"The Elsinore touched so many different lives in Rainier," she said.

It also saved lives. During the ferry's career, McCollam rescued 10 men whose boats capsized in the Cowlitz River during fishing season. On another occasion, the Elsinore picked up three Rainier brothers involved in a river accident.

The Elsinore also experienced at least one near miss. An article from the Rainier Review said that the Elisore's operator was crossing the river on an "unusually dark night" when he sensed something.

"Finally, he dared to break (World War II) blackout regulations and flashed a spotlight on the 'illusion' ahead of him. It was just in time to prevent hitting a Russian tanker broadside."

Business eventually slowed, especially when the bridge toll was lowered, and the Elsinore was damaged in 1957. The boat's last owner, Omar Rea, intended to restore the Elsinore, but he left it in a vacant lot. It was burned in a bonfire as part of the 1961 Rainier Daze Beach Party.

Though the Elsinore has been gone for almost 60 years, photographs and Rainier residents have kept its memory alive. Fake said Friday that he relied heavily on Willard McCollam's memories to do his model of the ferry.

McCollam's father was the Elsinore's owner in its heyday. McCollam left the ferry business mostly to his father and brother, but he did ferry passengers to Fibre one time in 1948 and had to dodge ice in the river.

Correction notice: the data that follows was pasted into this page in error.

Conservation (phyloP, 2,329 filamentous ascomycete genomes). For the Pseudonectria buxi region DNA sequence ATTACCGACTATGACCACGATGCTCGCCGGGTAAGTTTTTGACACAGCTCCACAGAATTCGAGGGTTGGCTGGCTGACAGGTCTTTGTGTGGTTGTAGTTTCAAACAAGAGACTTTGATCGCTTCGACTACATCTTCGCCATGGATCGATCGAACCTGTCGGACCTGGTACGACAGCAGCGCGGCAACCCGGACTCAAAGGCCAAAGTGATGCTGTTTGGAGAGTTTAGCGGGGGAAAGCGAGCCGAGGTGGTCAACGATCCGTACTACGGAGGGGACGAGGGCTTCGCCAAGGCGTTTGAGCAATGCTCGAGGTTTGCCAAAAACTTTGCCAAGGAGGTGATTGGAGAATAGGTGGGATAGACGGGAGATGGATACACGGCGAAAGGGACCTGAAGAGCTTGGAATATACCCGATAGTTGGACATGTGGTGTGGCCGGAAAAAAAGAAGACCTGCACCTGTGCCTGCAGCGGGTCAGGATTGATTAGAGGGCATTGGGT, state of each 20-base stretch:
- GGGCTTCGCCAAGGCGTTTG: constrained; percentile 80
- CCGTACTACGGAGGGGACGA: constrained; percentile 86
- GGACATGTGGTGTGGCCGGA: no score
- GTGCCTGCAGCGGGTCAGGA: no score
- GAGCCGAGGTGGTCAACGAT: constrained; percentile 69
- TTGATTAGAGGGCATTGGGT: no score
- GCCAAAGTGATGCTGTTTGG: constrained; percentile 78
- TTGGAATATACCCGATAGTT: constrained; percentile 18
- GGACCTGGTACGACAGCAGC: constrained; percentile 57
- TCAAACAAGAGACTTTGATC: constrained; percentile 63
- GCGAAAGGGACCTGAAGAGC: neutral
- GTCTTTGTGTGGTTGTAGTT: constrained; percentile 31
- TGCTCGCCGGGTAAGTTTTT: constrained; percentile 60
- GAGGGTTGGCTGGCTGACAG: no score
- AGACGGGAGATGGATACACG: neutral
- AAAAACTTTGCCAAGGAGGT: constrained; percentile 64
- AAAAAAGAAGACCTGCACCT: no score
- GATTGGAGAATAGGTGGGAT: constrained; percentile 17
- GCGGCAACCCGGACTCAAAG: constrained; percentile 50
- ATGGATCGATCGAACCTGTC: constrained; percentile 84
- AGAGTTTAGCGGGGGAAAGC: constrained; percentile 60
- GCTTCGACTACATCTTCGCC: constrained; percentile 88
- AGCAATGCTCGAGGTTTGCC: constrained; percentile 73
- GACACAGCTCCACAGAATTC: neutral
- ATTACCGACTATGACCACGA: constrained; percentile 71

Nonetheless, Fake said McCollam was an integral part of the process.

"We got together every two or three weeks throughout the winter," Fake said.

They conferred on the ferry's details, especially because there are no photos of the boat's interior or stern. Fake also relied on his own experience living on boats to inform his model-building. Until 2016, Fake, his wife, Dorothy, and his son Sailor lived on a 1940s vintage wooden boat similar to the Elsinore.

Fake started working on the model in October and finished the final touches just last week. It's made almost entirely out of wood and has working lights.

The Elsinore is not the only model in the museum, though it is the largest. Recently, Heflin said, Jan Everman donated a small model of the tug boat Climax, which was part of the Wilbur Smith Tug and Barge fleet.

The museum itself started as a collaboration between Heflin and Mike Clark, an art historian. Heflin's father, King Foshaug, was a photographer and had a large collection of photos from Rainier's early history.

When he passed away, Heflin started posting the photos on Facebook. Clark likewise had a collection of Rainier photos and postcards, so he reached out to Heflin with the idea of starting a museum to preserve Rainier's memories.

The museum is inside Rainier City Hall at 106 West B St. It is open noon to 4 p.m. on Saturdays. Both Fake and McCollam will attend the Elsinore's unveiling, and the model will be displayed beside McCollam's oral history of the ferry.

TDN printed version dated April 28, 2018 (click to enlarge).